In the years after the fall of the Berlin Wall, the East became a Mecca for record collectors as East Berliners binned their vinyl collections in the throes of a love affair with that tangible emblem of a new future, the CD.
But these discarded collections weren't being snapped up by the traditional stereotype of the anorak collector on a never-ending hunt for rarities by famous names or works by obscure, critically acclaimed artists. The vinyl albums being dumped were by unknown artists from East Berlin doing covers of Western pop and jazz standards and, as such, had very little apparent resale value - or appeal.
So what made this unwanted product so collectable to a particular breed of Western European vinyl junkies? The recordings had all been made in East Berlin using local technology, which just happened to use the finest microphones in the world. For the DJ and producer exploring the possibilities of sampling and cut-and-mix DJ-ing, such high-quality recordings were invaluable and, in the wake of their sudden availability, a new breed of vinyl pilgrim emerged - one who would travel the world for sound recordings rather than artist or genre recordings.
The emergence of new social practices from the detritus of advancing cultures is no new thing, of course. One need only look to the bargain bins of US record stores at a time when they were filled with the unwanted soul records of a thousand wannabe Motowns. British DJs snapped them up, imported them to the UK and, Wigan Casino, Northern Soul was born. Indeed, Northern Soul is a site of vinyl collecting that represents some of the most extreme obsessive-compulsive behaviour. Very rare seven-inch vinyl changes hands for vast sums, and some pressings take on near-mythical status.
Record collecting thus takes on many forms. It can impact on youth cultures, genre formations and create new subcultural expression. It can be a creative practice so far removed from the trainspotter stereotype as to provide the act of collecting with new depth and meaning.
Yet it is the stereotyped image presented in Nick Hornby's novel High Fidelity that endures. We imagine obsessive young men (for this is a largely male occupation) thumbing through the dusty racks of travelling record-collectors' fairs in search of one holy grail or another. Their obsession extends to an unsettlingly thorough knowledge of catalogue numbers and messages scratched into run-out grooves, and an in-depth understanding of the significance of pressing plants in confirming a particular copy's rarity. So focused is these collectors' attention to detail that it is hardly surprising that many of them are academics.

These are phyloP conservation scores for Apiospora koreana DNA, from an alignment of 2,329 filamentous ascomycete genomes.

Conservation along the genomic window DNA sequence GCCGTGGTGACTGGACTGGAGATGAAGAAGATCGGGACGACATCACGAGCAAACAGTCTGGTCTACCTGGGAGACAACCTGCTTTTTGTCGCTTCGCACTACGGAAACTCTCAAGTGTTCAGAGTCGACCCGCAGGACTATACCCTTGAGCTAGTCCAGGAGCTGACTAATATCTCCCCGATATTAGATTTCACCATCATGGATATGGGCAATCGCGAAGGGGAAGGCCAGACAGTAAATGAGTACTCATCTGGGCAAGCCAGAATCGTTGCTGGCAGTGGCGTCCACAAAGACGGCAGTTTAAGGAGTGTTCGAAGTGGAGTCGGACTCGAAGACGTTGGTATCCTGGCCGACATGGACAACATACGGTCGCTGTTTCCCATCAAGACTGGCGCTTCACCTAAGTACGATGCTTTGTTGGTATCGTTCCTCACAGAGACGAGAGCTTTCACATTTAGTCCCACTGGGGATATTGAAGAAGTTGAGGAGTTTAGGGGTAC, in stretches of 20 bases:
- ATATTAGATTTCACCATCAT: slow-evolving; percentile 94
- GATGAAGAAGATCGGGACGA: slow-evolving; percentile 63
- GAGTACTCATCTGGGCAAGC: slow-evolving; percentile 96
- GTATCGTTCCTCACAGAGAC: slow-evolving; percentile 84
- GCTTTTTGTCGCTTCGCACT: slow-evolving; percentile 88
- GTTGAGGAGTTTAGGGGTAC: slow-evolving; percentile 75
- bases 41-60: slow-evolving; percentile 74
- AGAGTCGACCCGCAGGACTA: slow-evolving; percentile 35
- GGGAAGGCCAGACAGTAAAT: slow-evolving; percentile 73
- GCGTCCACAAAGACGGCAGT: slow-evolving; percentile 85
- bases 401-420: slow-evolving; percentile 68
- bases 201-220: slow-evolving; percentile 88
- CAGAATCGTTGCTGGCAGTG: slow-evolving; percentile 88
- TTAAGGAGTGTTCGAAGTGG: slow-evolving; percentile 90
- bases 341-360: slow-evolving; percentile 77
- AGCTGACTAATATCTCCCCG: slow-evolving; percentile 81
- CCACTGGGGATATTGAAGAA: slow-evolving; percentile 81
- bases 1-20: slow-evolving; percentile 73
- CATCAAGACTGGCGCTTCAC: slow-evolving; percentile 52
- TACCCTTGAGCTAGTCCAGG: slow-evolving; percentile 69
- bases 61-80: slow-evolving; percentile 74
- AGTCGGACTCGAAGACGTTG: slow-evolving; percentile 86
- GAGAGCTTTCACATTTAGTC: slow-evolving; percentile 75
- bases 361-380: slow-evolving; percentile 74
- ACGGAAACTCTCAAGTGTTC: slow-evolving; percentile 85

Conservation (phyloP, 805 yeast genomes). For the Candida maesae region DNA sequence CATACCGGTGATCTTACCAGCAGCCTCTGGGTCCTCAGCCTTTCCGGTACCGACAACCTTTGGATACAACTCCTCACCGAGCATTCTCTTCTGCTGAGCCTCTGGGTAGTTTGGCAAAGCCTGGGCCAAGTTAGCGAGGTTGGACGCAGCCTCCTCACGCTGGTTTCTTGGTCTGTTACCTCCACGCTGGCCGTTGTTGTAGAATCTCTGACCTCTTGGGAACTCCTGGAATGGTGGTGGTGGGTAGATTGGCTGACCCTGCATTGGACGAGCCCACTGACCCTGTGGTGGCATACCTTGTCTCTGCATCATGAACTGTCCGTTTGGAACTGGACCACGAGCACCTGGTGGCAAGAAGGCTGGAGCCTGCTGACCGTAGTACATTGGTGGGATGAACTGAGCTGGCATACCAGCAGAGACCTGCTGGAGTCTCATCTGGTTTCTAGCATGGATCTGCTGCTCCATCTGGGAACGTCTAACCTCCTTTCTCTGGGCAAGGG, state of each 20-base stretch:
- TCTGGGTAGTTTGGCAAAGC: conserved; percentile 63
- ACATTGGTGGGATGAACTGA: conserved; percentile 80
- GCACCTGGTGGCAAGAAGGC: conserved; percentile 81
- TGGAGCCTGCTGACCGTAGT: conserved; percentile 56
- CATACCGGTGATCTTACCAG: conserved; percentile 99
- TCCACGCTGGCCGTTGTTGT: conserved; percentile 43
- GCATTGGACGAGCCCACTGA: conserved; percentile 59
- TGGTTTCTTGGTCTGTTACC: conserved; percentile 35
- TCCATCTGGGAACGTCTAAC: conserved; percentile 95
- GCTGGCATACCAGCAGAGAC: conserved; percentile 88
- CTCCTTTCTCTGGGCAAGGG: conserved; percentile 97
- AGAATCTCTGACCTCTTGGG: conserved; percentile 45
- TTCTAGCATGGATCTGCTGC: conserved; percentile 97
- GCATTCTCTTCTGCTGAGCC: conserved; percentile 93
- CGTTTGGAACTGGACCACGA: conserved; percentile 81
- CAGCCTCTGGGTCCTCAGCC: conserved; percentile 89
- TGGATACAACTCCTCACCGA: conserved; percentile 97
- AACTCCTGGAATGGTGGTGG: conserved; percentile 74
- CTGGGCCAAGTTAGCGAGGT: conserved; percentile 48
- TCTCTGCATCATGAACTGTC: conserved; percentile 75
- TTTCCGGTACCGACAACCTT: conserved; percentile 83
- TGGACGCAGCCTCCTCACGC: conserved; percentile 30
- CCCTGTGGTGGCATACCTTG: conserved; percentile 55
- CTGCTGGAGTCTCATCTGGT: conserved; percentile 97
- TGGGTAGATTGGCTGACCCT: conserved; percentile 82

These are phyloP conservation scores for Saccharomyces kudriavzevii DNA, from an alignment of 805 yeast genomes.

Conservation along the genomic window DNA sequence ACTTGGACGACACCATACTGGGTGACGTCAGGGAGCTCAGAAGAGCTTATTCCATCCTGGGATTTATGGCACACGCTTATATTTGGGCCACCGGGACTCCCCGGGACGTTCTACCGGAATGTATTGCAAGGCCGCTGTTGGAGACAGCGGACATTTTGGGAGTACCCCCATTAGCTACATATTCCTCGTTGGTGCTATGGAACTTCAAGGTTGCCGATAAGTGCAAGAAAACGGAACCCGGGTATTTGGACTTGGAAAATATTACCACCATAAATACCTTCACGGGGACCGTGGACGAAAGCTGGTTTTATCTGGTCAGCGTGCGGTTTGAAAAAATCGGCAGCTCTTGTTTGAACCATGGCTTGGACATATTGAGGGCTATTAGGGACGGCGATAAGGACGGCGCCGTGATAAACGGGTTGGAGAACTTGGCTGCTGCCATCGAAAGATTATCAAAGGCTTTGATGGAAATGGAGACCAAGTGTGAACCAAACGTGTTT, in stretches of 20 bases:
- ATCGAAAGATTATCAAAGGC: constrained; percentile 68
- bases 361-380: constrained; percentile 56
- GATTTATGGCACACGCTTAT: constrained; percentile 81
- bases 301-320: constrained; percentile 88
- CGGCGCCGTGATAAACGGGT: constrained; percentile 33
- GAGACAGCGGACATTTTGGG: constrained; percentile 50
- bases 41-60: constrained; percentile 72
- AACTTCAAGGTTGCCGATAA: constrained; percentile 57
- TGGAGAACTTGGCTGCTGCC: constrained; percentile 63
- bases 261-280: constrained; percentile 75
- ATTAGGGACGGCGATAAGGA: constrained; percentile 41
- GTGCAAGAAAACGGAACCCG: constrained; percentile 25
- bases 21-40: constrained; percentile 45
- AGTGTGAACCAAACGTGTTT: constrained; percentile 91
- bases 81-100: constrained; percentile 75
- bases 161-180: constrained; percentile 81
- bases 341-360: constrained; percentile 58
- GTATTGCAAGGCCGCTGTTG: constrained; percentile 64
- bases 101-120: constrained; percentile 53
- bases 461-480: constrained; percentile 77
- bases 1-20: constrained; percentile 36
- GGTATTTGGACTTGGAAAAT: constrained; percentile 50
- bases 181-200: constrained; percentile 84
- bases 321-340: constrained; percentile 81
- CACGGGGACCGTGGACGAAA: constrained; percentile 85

It is the High Fidelity cliche that largely draws Roy Shuker's attention in this long-overdue study. After the emergence of file-sharing technology, such behaviour may seem redundant. But, just as repackaged CDs with "unreleased" tracks (a large part of traditional fan collecting) saw resistance from the collector, so too has this new era in music consumption found our beloved trainspotters building personal archives that any forward-thinking university library would be proud to host.
Shuker's study of the record collector is based on 70 extensive interviews, through which he discovers social practices that "present an interwoven narrative of desire and identification, alongside notions of cultural and economic value". He expertly develops a historical overview that explores changes in format and shifts in canon, and the impact these have on issues of taste, economic and cultural capital, and collecting practices.
Throughout the text, Shuker points to a complexity that extends beyond the stereotype, and one that has changed meaning over time. He concludes that the act of collecting is, for the collector, far less a hobby than a career. But as the activities of DJs, producers working with samples and cut-ups and the Northern Soul phenomenon suggest, it is a career that is far more varied in its expression than Shuker acknowledges here.
Wax Trash and Vinyl Treasures: Record Collecting as a Social Practice
By Roy Shuker
Ashgate 234pp, £55.00 and £55.00 (e-book)
ISBN 97807546678 and 99163 (e-book)
Published 1 February 2010